Mirtazapine was somewhat effective in the San Francisco study, though participants had less-than-ideal levels of adherence. It is possible that future studies that include an intensive program of adherence support may have better results. The San Francisco researchers did not include adherence support because they wanted to see what might happen in the average clinical setting where such support programs are likely not available.

Larger studies are needed to confirm and extend the mirtazapine results from San Francisco, at least with some of these issues:

  • Would taking mirtazapine for longer periods ensure that at least some participants would quit crystal meth?
  • Would more intensive psychological therapy with mirtazapine improve quit rates? The present study was designed to merely assess differences in the use of crystal meth between participants given mirtazapine and participants given a placebo. It was not designed to test mirtazapine’s ability to help people quit crystal meth or to assess how long they could remain free from crystal meth. This should be explored in a future study.

People who had severe depression were not enrolled in this study because the research team did not want the possibility of such people being given a placebo (mirtazapine is an antidepressant). So, in the future, clinical trials need to find ways to assess the impact of mirtazapine (or other therapies) in depressed people who are addicted to crystal meth.

—Sean R. Hosein


  1. Rogóz Z, Skuza G, Legutko B. Repeated treatment with mirtazepine induces brain-derived neurotrophic factor gene expression in rats. Journal of Physiology and Pharmacology. 2005 Dec;56(4):661-71.
  2. Darke S, Kaye S, McKetin R, et al. Major physical and psychological harms of methamphetamine use. Drug and Alcohol Review. 2008 May;27(3):253-62.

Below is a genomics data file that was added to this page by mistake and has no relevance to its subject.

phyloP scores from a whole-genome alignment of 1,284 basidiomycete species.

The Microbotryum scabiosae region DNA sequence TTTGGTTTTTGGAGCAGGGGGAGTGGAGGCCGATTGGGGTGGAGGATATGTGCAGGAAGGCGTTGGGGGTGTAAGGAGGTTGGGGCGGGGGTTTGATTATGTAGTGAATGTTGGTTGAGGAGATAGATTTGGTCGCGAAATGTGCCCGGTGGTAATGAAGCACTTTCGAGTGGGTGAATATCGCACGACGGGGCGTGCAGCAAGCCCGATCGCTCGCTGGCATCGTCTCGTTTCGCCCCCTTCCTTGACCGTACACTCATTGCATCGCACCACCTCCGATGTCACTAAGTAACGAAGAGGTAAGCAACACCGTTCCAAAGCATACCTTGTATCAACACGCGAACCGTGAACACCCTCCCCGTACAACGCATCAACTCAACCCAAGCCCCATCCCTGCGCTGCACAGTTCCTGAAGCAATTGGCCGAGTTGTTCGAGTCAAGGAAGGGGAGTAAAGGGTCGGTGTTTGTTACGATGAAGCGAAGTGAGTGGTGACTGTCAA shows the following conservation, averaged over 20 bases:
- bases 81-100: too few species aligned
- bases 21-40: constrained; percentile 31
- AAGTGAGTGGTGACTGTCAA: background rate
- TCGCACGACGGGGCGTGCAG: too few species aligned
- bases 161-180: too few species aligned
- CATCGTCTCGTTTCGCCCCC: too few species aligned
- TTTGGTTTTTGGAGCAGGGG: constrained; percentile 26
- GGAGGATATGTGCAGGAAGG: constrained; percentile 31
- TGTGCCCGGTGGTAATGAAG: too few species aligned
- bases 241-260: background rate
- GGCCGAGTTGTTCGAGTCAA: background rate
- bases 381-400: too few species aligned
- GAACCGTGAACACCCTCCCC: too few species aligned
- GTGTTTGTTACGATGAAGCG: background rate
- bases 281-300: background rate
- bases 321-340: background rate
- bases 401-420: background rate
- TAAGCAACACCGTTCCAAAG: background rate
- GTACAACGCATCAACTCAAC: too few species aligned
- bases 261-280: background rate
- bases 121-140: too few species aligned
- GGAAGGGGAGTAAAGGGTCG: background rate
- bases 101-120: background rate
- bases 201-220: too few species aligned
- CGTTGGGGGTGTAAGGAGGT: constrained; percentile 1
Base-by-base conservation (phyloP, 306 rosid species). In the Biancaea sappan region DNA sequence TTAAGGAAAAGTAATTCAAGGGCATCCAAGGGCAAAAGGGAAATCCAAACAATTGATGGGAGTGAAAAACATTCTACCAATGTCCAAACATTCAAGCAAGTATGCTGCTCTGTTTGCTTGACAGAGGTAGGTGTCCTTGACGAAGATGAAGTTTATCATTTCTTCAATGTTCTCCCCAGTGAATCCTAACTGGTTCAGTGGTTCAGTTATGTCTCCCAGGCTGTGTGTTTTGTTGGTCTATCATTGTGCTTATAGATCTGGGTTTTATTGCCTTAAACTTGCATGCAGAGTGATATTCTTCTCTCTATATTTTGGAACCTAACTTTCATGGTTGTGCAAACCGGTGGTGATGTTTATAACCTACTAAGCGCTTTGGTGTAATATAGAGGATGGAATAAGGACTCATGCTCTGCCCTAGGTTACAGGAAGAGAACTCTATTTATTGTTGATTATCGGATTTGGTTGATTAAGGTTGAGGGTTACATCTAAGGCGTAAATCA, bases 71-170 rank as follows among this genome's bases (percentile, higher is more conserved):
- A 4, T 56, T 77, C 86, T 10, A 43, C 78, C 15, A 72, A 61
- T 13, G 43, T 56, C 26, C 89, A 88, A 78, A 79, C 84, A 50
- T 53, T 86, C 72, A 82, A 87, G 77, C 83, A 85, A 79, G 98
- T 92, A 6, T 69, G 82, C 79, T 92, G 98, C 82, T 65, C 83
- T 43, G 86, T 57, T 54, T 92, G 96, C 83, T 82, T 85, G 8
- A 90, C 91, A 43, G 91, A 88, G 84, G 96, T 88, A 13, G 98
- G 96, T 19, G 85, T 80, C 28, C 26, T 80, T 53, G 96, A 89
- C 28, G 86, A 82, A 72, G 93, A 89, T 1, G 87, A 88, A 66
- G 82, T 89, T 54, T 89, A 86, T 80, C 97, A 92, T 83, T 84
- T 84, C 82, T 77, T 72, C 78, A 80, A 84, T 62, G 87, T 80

3. Kaye S, McKetin R, Duflou J, et al. Methamphetamine and cardiovascular pathology: a review of the evidence. Addiction. 2007 Aug;102(8):1204-11.
  4. Kish SJ. Pharmacologic mechanism of crystal meth. Canadian Medical Association Journal. 2008 Jun 17;178(13):1679-82.
  5. Kish SJ, Fitzmaurice PS, Boileau I, et al. Brain serotonin transporter in human methamphetamine users. Psychopharmacology (Berl). 2009 Mar;202(4):649-61.
  6. Coutinho A, Flynn C, Burdo TH. Chronic methamphetamine induces structural changes in frontal cortex neurons and upregulates type I interferons. Journal of Neuroimmune Pharmacology. 2008 Dec;3(4):241-5.
  7. Rose ME, Grant JE. Pharmacotherapy for methamphetamine dependence: a review of the pathophysiology of methamphetamine addiction and the theoretical basis and efficacy of pharmacotherapeutic interventions. American Journal of Clinical Psychiatry. 2008 Jul-Sep;20(3):145-55.
  8. Voigt RM, Mickiewicz AL, Napier TC. Repeated mirtazapine nullifies the maintenance of previously established methamphetamine-induced conditioned place preference in rats. Behavioural Brain Research. 2011 Nov 20;225(1):91-6.
  9. Kongsakon R, Papadopoulos KI, Saguansiritham R. Mirtazapine in amphetamine detoxification: a placebo-controlled pilot study. International Clinical Psychopharmacology. 2005 Sep;20(5):253-6.
  10. Graves SM, Napier TC. Mirtazapine alters cue-associated methamphetamine seeking in rats. Biological Psychiatry. 2011 Feb 1;69(3):275-81.
  11. Colfax GN, Santos GM, Das M, et al. Mirtazapine to reduce methamphetamine use: a randomized controlled trial. Archives of General Psychiatry. 2011 Nov;68(11):1168-75.